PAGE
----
Search histories have a lot of information in them, since searches correlated with local events, such as disease spread (related and interesting is Twitter’s tracking of earthquakes). Since user sessions can be compromised by someone hijacking the cookies that maintain the session, Google requires HTTPS for many services, like GMail, but not for the “automatic suggestion” for searches. The authors implemented an attack called The Historiographer:

The Historiographer uses the fact that users signed in any Google service receive personalized suggestions for their search queries based on previously-searched keywords. Since Google Web Search transmits authentication cookies in clear, the Historiographer monitoring the network can capture such a cookie and exploit the search suggestions to reconstruct a user’s search history.

This attack is not looking at a short time-window of browsing history, but essentially the entire search history as stored by Google. They did real experiments, and found:

Results show that almost one third of monitored users were signed in their Google accounts and, among them, a half had Web History enabled, thus being vulnerable to our attack. Finally, we show that data from several other Google services can be collected with a simple session hijacking attack.

So how does it work? The program hijacks the SID cookie from the user by eavesdropping, and then issues prefixes to the suggestion services; that is, it simulates a user typing in the first few letters of a search query. Prefixes have to be at least 2-3 letters to trigger the suggestion, and the top 3 completions are given. Of course 26^3 is a lot of prefixes to try, so the system has to sample effectively. The system just queries the top 10% of most frequent 3-letter prefixes (based on the statistics of English), which amounts to 121 queries to the system. If a particular 2-letter prefix (e.g. “pr”) is a prefix for many 3-letter prefixes (e.g. “pre”, “pra”, “pro”) which result in 3 completions, they will proceed greedily to look at longer prefixes in that direction. Note that this is the same principle behind Dasher (or arithmetic coding, really).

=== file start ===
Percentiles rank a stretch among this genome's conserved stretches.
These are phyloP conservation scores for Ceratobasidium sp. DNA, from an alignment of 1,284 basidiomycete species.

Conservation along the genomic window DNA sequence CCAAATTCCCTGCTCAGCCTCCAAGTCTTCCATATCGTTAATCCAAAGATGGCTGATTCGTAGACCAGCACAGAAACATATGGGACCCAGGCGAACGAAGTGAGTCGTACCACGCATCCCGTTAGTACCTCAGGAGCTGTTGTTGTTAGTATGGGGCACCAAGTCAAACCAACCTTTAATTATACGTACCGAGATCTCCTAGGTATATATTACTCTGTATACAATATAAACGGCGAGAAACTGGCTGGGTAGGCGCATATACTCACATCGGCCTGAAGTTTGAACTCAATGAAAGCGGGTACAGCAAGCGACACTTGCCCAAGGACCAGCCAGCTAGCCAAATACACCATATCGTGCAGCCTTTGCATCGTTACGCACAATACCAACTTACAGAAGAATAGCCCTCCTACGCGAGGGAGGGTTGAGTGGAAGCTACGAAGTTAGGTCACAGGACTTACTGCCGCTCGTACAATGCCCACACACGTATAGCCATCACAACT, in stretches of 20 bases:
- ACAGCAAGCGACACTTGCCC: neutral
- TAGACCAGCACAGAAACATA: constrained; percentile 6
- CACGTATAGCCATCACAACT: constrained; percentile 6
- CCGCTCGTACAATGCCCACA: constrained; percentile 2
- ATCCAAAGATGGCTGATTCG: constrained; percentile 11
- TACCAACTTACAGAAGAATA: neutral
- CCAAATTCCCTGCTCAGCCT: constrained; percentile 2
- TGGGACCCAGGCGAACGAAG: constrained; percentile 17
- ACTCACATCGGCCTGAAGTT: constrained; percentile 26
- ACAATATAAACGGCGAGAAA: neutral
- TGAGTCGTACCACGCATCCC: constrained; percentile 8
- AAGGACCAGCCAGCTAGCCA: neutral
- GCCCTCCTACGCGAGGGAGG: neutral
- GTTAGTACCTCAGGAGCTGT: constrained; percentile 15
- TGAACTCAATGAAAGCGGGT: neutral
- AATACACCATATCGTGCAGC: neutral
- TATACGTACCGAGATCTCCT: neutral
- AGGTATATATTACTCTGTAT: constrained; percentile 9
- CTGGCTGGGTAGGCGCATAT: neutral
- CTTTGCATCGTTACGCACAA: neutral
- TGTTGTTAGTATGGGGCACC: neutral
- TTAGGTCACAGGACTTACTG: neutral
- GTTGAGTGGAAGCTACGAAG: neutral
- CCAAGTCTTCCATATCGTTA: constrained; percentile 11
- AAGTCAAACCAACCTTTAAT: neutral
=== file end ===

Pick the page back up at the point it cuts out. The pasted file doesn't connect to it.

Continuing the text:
Based on this, the system can reconstruct the search history for the hijacked user. By using Google’s personalized results service, they can also get more information about the user’s preferences. A little more worrying is this observation:

In fact, a malicious entity could set up a Tor exit node to hijack cookies and reconstruct search histories. The security design underlying the Tor network guarantees that the malicious Tor exit node, although potentially able to access unencrypted traffic, is not able to learn the origin of such traffic. However, it may take the malicious node just one Google SID cookie to reconstruct a user’s search history, the searched locations, the default location, etc., thus signi cantly increasing the probability of identifying a user.

It’s an interesting paper, and worth a read if you are interested in these issues.

self (the remix)

Last weekend I had a chance to see Mo’olelo Performing Arts Company‘s production (they also have a blog) of Robert Farid Karimi’s self (the remix) featuring Karimi and DJ D Double:

Storyteller/performance artist, def poetry jam performer, national poetry slam champion robert farid karimi — supported by an amazing soundscape spun live by Chicago DJ and Violator All-Star DJ D Double — mixes together stories, movement, and music to tell the tale of a first generation child of Iranian and Guatemalan immigrants learning how to survive the cultural imperialism of the United States on his quest to find wholeness in the fractured atmosphere of the 70s and 80s.

It’s a coming-of-age story that seems to have a new relevance given the current tensions between the US and Iran and the heated rhetoric around immigration. I usually enjoy solo performance, and although this is technically a dual performance, the “style” is similar to other narrative solo performances (c.f. Josh Kornbluth). What was particularly effective is the way in which DJ D Double weaves the soundtrack and effects into the narrative. It’s rapid-changing and pulls samples, beats, and songs from every direction, providing an structure to support Karimi’s performance while commenting and in an effect becoming its own character. In terms of “solo performance,” it’s some of the best use of sound I’ve seen.

The show only has a few more performances, starting tonight and going through this weekend. If you’re in San Diego and reading this (probably 5 people total), then go check it out!